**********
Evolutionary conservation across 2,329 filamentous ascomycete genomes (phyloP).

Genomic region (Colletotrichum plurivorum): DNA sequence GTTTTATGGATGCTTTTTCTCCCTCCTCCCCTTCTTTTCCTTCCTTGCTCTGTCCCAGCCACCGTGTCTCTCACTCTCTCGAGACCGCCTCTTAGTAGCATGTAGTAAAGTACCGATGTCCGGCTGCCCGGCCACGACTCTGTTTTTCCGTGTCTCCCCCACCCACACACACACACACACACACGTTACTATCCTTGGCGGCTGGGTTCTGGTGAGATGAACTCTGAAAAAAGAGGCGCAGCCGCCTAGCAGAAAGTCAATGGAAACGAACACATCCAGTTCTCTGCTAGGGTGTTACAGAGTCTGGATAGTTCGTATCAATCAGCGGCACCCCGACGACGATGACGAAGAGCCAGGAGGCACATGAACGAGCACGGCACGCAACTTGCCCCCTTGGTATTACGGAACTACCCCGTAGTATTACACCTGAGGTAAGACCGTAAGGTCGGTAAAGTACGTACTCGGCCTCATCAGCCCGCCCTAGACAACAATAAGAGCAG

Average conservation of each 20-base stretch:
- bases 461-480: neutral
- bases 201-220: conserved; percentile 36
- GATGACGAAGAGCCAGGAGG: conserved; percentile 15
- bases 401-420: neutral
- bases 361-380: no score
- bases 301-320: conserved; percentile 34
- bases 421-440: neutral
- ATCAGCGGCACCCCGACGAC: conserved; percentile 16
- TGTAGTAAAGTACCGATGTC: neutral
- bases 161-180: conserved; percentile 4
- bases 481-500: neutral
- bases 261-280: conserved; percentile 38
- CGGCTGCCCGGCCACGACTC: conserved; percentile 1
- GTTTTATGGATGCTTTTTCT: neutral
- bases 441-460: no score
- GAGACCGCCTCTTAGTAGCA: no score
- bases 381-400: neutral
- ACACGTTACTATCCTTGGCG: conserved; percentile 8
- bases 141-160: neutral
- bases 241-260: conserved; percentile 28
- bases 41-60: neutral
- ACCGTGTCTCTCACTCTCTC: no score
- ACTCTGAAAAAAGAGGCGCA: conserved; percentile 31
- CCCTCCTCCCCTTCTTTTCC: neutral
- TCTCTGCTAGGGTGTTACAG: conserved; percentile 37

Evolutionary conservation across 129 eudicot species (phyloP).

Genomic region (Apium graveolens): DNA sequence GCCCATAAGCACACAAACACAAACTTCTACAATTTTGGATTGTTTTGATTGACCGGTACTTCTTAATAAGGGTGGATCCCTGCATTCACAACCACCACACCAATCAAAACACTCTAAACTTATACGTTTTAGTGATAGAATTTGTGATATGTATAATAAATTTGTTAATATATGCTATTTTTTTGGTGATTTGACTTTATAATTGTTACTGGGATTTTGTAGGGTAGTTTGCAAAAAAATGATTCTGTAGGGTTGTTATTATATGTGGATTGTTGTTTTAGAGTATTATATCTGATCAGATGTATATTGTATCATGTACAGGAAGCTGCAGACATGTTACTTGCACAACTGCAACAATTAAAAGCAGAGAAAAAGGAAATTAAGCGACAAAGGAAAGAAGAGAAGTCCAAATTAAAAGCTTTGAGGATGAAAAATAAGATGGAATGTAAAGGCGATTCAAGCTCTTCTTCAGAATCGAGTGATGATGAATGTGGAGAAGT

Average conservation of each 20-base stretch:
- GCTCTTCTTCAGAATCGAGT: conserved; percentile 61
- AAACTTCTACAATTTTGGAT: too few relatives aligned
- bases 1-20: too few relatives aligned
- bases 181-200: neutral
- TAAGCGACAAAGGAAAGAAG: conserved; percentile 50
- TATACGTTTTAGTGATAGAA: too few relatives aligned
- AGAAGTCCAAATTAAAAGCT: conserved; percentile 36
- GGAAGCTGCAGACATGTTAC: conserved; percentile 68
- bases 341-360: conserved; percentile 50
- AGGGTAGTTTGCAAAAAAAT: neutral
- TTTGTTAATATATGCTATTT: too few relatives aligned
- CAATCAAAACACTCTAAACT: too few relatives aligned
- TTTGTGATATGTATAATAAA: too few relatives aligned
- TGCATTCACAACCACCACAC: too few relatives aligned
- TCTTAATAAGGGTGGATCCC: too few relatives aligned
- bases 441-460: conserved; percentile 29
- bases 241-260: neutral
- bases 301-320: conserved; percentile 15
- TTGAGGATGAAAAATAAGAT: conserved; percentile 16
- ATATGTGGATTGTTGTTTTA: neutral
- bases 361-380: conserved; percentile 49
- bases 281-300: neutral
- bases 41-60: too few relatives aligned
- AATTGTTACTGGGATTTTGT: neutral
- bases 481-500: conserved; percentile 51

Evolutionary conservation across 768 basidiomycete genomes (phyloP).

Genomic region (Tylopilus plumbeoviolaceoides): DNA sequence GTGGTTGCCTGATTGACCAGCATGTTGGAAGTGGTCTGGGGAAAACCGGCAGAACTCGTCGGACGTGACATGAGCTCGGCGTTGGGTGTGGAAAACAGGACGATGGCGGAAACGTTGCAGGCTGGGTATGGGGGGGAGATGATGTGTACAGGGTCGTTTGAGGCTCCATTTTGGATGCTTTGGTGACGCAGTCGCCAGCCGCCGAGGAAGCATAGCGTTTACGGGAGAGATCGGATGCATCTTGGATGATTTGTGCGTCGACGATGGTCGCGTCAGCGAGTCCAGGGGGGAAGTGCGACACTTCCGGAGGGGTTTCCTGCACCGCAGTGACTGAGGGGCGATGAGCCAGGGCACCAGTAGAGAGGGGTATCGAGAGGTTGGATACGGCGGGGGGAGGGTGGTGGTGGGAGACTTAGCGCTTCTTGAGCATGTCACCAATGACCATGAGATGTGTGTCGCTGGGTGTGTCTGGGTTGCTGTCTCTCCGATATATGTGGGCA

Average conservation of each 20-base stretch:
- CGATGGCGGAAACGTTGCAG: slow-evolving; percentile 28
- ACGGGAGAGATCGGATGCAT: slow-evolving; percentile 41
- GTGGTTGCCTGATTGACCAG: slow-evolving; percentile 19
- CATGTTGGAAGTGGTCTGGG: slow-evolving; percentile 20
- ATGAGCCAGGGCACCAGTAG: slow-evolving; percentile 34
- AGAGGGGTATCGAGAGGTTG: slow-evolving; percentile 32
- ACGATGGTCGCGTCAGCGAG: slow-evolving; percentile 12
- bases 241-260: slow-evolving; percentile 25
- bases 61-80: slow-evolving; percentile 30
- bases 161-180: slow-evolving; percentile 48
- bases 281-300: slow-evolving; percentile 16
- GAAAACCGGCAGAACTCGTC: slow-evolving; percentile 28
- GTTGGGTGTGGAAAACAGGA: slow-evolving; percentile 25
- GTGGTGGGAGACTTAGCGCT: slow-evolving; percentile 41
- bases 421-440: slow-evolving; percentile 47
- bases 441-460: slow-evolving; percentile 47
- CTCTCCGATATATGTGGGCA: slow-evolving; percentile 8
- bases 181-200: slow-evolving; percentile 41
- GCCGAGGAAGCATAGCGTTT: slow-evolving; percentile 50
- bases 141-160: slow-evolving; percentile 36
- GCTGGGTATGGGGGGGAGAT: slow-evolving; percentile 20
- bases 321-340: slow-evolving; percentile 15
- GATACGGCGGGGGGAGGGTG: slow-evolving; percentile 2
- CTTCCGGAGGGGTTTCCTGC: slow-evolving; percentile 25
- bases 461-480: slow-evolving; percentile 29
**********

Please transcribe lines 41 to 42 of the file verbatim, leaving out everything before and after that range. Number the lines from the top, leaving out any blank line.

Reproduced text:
- AGGGTAGTTTGCAAAAAAAT: neutral
- TTTGTTAATATATGCTATTT: too few relatives aligned